By Miranda Willson for the Las Vegas Sun:
The last few elections marked several firsts for Native Americans in Nevada. For the first time, approximately 1,150 Native Americans residing at the Reno-Sparks Indian Colony near Reno voted in the 2018 election at a polling place on their reservation. That spared them the approximately 70-mile round-trip journey they previously took to get to the nearest polling place.
Two years earlier — less than a month before the 2016 presidential election — a federal judge ruled that Nevada was required to open early polling locations on the Walker River Paiute Reservation in Mineral County and the Pyramid Lake Paiute Reservation northeast of Reno. And for the first time in history, Native Americans at Pyramid Lake could also vote close to home on Election Day, rather than at a polling place nearly 50 miles away for some residents.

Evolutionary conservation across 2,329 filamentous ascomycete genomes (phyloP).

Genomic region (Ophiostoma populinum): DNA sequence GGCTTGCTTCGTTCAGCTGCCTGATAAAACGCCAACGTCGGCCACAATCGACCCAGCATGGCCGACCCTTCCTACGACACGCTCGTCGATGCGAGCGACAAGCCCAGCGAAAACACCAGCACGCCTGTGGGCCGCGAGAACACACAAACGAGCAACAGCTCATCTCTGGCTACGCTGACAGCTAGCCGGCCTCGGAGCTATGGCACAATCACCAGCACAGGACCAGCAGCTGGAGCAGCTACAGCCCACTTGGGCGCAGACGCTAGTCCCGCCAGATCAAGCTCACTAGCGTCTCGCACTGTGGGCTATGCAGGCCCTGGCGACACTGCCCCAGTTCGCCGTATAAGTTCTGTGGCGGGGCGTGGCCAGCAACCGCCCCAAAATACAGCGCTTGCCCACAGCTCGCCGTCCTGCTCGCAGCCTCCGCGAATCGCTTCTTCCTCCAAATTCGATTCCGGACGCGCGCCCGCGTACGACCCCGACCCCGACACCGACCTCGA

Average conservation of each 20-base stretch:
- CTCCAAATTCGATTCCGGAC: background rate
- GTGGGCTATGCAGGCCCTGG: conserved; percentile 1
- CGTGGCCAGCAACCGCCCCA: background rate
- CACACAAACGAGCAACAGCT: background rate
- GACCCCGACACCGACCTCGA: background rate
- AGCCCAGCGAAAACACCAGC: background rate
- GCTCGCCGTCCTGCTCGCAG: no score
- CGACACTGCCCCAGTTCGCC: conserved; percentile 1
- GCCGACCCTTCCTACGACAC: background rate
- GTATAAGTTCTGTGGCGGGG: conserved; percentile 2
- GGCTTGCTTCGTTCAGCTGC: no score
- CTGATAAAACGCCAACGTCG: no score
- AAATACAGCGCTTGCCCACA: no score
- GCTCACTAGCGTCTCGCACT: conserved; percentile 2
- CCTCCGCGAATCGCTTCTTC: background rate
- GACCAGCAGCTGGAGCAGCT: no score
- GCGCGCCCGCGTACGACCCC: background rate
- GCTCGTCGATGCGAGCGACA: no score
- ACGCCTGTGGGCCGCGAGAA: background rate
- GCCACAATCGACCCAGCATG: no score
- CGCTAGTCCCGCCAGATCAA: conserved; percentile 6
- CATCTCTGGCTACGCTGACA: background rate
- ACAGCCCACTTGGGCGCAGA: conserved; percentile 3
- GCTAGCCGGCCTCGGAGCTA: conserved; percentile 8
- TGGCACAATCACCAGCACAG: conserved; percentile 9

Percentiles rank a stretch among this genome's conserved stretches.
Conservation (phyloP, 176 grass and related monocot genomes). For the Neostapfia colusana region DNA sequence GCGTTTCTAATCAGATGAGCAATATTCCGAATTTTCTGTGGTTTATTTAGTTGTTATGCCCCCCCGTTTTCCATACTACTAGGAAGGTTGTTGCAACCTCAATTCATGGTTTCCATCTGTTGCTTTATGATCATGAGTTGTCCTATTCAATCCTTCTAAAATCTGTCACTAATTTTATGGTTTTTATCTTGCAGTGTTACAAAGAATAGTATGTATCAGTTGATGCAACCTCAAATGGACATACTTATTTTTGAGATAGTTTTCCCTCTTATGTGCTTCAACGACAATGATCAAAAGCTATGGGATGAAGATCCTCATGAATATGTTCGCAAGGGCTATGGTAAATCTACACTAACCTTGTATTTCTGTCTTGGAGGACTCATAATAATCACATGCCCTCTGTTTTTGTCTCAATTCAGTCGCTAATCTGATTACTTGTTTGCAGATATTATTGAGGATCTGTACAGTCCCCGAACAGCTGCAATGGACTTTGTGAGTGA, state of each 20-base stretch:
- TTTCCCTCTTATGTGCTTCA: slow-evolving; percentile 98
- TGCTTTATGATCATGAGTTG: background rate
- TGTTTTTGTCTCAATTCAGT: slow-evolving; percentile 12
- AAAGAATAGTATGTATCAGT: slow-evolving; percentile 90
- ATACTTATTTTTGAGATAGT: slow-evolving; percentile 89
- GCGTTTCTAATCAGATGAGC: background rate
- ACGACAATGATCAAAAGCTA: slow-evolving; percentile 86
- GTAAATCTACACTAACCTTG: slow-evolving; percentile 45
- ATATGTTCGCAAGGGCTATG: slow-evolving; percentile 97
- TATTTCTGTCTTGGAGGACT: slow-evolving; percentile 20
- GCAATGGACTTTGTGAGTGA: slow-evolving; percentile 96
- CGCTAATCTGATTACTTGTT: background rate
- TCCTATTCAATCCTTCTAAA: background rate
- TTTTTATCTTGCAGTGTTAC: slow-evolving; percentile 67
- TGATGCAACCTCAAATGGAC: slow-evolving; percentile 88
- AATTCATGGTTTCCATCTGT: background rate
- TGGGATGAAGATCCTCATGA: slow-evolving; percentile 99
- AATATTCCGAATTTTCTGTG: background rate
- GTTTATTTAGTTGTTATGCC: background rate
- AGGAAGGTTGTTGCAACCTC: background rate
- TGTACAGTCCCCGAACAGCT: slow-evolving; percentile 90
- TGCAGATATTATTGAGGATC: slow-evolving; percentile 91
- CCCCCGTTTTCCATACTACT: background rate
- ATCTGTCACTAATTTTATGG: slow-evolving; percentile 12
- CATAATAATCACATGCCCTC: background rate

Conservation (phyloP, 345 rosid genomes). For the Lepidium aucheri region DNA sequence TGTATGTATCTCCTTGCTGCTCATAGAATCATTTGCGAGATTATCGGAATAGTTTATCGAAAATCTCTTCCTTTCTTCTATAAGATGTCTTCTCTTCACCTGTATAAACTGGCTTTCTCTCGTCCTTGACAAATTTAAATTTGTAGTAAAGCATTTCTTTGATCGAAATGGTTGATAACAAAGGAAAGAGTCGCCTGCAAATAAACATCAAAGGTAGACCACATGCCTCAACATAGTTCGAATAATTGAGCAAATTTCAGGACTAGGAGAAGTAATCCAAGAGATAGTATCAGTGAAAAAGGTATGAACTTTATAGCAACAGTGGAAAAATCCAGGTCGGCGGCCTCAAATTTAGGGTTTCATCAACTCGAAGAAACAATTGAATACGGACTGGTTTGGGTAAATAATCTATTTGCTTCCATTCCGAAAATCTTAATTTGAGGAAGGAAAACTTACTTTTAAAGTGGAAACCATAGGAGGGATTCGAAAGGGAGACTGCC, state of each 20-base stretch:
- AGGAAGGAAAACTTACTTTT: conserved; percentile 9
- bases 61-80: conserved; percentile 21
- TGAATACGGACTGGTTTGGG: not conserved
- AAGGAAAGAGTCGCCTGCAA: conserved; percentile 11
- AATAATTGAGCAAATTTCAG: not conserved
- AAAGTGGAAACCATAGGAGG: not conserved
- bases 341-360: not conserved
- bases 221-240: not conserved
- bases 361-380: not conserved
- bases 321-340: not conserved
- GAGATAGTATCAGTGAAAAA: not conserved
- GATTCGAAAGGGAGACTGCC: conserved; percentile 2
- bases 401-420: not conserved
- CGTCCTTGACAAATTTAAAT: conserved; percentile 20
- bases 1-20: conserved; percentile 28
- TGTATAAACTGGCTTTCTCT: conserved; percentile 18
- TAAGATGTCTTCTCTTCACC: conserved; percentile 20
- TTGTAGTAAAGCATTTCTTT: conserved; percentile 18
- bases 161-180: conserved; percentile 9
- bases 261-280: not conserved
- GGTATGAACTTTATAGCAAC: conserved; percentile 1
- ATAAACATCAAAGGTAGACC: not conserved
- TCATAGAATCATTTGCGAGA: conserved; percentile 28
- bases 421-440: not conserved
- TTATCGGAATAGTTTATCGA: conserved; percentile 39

Although the Nevada Secretary of State and county offices don’t track voter turnout by race or ethnicity, Native American voting activists reported an average turnout increase of 43 percent in Nevada precincts with high Native American populations in 2018, thanks to these victories and other recent campaigns.
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